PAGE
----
The OECD presented another upbeat set of projections in its latest assessment of the global economy, but was very clear that there are a growing number of threats.

“Risks loom large” was the headline of its latest outlook, published in Paris on Wednesday, and the global backdrop this week provided plenty of reason to heed their warnings. Political turmoil in Italy has revived memories of the euro crisis, sending yields on the nation’s debt surging and European stocks tumbling.

The Italian crisis is just one of a litany of hazards that have the potential to trip up the world economy, which is enjoying its strongest growth in years. For the OECD, it joins a list that includes trade tensions, higher oil prices, elevated asset prices and debt levels, emerging market volatility and Brexit.

Italian bonds stabilized on Wednesday after the previous day’s meltdown, when the yield on the 10-year debt surged almost half a percentage point. The euro advanced 0.4 per cent, after dropping to a 10-month low on Tuesday.

On the broad economic picture, the OECD is maintaining a positive view. It sees the U.S. economy expanding close to 3 per cent in both years, with the euro-area rate above 2 per cent. It forecasts that the Federal Reserve will raise interest rates to 3.25 per cent by the end of 2019 from 1.75 per cent currently.

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Global expansion, predicted to be close to 4 percent this year and next, is the best since 2011, and unemployment in the OECD area will fall to the lowest since 1980. The GDP forecast for 2018 was trimmed slightly versus an interim assessment in March.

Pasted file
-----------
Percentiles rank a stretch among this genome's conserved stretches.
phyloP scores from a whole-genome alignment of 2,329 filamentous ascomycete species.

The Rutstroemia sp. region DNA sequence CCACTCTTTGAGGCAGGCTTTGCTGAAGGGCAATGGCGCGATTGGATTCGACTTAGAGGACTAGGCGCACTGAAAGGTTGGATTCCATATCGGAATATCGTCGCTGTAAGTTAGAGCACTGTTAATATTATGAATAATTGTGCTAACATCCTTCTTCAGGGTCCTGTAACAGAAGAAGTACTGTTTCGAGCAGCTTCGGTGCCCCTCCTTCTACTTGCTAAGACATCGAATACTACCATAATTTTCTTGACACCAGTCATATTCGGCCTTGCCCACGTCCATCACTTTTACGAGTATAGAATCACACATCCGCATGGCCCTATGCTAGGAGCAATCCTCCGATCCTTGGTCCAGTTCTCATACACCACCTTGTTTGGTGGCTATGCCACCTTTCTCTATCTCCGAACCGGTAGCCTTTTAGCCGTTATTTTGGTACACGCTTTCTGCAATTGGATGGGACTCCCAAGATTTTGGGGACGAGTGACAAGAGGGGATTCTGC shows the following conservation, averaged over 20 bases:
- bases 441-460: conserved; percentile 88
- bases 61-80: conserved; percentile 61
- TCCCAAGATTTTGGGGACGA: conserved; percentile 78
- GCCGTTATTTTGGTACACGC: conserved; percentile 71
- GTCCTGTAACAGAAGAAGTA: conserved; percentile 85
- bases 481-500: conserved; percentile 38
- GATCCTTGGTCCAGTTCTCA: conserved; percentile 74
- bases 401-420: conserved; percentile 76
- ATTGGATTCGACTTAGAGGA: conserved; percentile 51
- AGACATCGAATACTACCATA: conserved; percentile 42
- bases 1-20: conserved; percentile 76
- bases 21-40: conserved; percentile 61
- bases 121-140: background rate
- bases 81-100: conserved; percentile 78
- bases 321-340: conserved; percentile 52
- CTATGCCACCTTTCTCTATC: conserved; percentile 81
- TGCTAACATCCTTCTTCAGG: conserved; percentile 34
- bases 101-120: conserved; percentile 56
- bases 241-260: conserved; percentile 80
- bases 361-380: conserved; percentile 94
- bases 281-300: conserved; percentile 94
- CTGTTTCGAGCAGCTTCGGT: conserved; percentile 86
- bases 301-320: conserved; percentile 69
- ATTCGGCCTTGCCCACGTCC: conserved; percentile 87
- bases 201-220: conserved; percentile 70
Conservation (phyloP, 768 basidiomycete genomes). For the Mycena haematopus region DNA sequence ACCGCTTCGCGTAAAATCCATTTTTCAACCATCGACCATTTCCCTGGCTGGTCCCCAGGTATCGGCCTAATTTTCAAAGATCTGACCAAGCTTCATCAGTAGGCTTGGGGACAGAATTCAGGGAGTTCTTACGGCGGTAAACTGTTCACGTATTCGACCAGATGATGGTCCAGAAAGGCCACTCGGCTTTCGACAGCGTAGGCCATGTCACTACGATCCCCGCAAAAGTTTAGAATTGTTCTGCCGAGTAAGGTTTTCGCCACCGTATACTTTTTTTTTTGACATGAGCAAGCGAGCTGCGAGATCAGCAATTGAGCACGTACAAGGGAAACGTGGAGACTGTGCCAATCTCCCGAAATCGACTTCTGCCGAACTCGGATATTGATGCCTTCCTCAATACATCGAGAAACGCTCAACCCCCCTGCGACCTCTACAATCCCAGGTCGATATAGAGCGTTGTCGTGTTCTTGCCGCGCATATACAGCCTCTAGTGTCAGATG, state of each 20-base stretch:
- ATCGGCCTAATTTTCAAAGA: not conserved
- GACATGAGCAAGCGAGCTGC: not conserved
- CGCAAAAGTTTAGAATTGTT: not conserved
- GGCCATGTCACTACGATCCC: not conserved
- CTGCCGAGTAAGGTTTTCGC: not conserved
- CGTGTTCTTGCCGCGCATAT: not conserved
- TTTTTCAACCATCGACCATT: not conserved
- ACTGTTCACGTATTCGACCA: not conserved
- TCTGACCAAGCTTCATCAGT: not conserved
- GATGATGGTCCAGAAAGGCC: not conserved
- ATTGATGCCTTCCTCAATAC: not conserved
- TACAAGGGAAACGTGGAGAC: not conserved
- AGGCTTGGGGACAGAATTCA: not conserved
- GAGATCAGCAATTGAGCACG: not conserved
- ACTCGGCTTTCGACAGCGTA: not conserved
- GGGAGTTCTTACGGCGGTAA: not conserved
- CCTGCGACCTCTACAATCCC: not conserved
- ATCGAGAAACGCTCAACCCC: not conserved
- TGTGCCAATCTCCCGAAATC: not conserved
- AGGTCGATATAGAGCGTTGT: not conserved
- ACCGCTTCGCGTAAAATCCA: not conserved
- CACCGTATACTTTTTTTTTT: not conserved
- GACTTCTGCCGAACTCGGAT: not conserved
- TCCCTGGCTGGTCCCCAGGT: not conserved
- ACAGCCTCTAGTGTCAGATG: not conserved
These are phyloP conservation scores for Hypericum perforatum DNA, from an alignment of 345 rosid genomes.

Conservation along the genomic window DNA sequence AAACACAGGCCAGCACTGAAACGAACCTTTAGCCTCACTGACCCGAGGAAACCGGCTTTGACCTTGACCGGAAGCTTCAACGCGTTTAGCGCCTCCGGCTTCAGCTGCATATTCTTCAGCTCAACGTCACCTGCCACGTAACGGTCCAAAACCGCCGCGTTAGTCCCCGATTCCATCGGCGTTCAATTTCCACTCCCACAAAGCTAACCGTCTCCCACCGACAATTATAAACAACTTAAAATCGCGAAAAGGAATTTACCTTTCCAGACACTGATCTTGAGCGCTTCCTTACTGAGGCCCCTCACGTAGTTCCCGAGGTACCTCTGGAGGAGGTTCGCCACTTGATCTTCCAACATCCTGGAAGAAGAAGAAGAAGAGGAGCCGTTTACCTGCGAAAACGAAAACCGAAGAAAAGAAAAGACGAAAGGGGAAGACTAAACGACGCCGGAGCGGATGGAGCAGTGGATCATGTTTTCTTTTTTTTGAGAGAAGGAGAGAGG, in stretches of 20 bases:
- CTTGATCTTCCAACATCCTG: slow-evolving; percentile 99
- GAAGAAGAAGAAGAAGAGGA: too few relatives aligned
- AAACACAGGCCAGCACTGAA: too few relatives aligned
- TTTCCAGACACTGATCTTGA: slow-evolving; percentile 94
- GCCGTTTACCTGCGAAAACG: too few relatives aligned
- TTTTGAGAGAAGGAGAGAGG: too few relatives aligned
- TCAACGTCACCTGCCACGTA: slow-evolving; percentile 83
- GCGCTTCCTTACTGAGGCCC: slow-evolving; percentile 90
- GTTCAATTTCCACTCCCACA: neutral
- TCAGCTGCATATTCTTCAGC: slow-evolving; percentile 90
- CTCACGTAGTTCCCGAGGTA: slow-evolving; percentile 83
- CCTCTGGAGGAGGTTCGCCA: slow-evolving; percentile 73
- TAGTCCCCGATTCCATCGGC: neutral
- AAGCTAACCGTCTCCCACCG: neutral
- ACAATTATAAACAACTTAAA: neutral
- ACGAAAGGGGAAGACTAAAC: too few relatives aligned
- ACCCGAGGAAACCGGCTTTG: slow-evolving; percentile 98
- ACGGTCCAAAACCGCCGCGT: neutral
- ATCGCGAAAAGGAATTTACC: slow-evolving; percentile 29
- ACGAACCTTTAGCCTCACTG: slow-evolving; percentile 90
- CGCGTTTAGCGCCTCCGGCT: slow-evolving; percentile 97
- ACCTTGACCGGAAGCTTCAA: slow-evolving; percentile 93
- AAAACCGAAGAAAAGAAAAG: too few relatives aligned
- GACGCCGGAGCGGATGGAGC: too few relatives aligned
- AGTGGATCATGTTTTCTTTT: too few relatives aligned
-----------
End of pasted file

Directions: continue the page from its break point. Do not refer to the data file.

“Thanks to this robust job creation and the related intensifying labor shortages, we are now projecting a rise in real wages in many countries. This increase is still somewhat modest. However, there are clear signs that wages are finally on the way up. This is an important development, since the global crisis had a severe impact on household incomes.”

-OECD Economic Outlook, May 2018

In its assessment, the OECD repeated calls for reforms to increase productivity growth, competition and labor-market skills. Acting chief economist Alvaro Santos Pereira said that “in spite of stronger growth, there is no time for complacency.”

The need for reforms was echoed by OECD Secretary General Angel Gurria in a Bloomberg Television interview on Wednesday morning.

“Let’s pat ourselves on the back for a short while, and then remember that we are running out of monetary policy room and fiscal policy room. Let’s focus on the question of structural change. There seems to be some fatigue to pursue structural policies. There should be no fatigue. It’s indispensable to underpin the recovery that countries continue with their structural change policies.”

-Angel Gurria

-With assistance from Caroline Connan, Manus Cranny and Harumi Ichikura.